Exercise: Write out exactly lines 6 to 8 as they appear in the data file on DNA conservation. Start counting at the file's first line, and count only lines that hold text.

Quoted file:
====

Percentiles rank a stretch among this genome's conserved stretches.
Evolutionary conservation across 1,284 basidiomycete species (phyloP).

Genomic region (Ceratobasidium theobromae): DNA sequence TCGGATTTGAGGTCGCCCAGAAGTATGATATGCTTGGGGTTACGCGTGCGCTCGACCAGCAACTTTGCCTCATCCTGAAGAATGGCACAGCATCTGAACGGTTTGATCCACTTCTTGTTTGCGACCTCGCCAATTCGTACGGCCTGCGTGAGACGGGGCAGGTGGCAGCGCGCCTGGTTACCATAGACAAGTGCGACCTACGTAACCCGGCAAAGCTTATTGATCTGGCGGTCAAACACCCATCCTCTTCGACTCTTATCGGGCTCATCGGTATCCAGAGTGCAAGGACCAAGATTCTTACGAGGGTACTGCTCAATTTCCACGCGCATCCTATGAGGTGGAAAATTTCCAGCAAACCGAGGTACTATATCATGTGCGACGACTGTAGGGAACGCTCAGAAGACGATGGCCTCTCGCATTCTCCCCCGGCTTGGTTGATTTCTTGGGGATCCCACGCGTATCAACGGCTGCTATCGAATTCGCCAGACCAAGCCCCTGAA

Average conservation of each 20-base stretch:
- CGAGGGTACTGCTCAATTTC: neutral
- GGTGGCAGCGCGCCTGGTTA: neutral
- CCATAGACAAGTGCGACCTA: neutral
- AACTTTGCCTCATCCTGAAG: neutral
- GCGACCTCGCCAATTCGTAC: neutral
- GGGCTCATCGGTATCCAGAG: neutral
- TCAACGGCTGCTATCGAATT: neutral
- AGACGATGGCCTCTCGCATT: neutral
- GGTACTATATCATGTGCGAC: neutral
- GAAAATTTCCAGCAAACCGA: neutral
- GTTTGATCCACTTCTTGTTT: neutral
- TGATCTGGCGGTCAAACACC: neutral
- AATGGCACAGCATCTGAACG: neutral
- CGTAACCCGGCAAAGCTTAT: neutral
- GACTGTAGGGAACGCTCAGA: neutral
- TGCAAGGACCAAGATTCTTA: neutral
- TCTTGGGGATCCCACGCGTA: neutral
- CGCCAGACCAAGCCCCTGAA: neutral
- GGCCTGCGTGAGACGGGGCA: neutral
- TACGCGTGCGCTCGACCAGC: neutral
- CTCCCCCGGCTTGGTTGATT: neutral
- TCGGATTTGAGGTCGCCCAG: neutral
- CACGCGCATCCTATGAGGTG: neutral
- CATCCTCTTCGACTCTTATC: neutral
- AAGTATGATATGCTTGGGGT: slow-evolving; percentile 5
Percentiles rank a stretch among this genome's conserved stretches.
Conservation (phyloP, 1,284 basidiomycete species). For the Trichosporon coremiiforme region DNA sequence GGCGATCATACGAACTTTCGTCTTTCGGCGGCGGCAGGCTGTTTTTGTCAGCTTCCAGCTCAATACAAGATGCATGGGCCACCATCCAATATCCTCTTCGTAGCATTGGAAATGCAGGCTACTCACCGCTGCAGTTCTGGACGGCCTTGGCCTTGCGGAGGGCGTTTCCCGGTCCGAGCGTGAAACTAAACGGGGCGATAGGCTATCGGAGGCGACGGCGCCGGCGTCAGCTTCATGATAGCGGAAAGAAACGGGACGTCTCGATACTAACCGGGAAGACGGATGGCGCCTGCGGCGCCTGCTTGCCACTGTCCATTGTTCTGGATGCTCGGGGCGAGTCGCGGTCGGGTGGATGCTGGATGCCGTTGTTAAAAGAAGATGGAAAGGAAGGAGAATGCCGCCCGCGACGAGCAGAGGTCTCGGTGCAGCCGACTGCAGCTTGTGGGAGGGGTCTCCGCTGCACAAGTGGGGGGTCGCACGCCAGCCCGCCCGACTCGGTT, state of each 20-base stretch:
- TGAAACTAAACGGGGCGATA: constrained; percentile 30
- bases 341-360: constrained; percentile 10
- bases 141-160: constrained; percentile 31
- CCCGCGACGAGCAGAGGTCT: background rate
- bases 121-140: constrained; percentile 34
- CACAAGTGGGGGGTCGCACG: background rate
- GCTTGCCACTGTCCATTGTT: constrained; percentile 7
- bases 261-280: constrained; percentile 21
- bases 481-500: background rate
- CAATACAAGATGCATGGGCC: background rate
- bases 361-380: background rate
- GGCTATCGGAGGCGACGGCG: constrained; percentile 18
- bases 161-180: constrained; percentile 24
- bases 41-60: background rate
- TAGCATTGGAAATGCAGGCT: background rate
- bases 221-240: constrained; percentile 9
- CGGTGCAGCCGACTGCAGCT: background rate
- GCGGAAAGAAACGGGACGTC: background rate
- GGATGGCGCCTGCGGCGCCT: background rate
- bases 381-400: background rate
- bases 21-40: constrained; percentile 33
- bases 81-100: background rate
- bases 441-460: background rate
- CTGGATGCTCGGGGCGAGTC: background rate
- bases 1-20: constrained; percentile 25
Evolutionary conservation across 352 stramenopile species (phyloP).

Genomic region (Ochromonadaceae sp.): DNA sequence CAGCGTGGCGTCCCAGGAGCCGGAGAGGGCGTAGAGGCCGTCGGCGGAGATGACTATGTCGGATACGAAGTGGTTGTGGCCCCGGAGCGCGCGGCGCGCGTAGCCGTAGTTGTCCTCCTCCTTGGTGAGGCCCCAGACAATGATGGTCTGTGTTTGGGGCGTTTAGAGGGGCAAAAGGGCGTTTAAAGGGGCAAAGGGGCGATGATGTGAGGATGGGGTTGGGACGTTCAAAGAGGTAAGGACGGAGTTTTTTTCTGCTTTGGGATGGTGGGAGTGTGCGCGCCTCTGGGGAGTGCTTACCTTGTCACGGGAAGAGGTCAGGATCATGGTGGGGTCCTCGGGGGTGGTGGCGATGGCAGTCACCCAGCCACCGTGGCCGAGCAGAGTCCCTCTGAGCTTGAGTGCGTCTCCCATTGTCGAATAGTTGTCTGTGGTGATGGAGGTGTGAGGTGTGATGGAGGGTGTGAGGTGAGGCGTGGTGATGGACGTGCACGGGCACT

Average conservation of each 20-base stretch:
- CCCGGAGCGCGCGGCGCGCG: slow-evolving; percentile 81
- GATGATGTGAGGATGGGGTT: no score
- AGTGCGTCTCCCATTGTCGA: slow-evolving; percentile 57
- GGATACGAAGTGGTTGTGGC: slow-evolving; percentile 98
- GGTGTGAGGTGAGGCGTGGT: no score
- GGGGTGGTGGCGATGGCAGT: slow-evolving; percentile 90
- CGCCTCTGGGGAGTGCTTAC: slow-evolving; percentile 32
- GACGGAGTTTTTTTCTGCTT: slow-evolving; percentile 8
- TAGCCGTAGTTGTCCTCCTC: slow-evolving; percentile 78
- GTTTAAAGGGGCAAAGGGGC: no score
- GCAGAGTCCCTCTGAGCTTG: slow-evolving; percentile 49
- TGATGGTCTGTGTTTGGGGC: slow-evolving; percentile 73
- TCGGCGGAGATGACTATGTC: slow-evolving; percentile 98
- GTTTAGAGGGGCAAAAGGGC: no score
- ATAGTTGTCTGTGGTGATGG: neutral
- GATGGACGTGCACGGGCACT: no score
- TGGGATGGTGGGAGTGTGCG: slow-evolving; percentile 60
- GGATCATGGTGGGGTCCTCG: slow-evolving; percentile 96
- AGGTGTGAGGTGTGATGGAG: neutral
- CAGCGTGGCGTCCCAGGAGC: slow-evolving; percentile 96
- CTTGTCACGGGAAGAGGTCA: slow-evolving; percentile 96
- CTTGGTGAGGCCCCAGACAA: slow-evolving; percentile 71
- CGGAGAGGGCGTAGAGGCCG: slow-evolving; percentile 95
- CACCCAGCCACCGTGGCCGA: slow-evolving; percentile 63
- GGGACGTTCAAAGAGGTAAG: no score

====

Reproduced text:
- GGTGGCAGCGCGCCTGGTTA: neutral
- CCATAGACAAGTGCGACCTA: neutral
- AACTTTGCCTCATCCTGAAG: neutral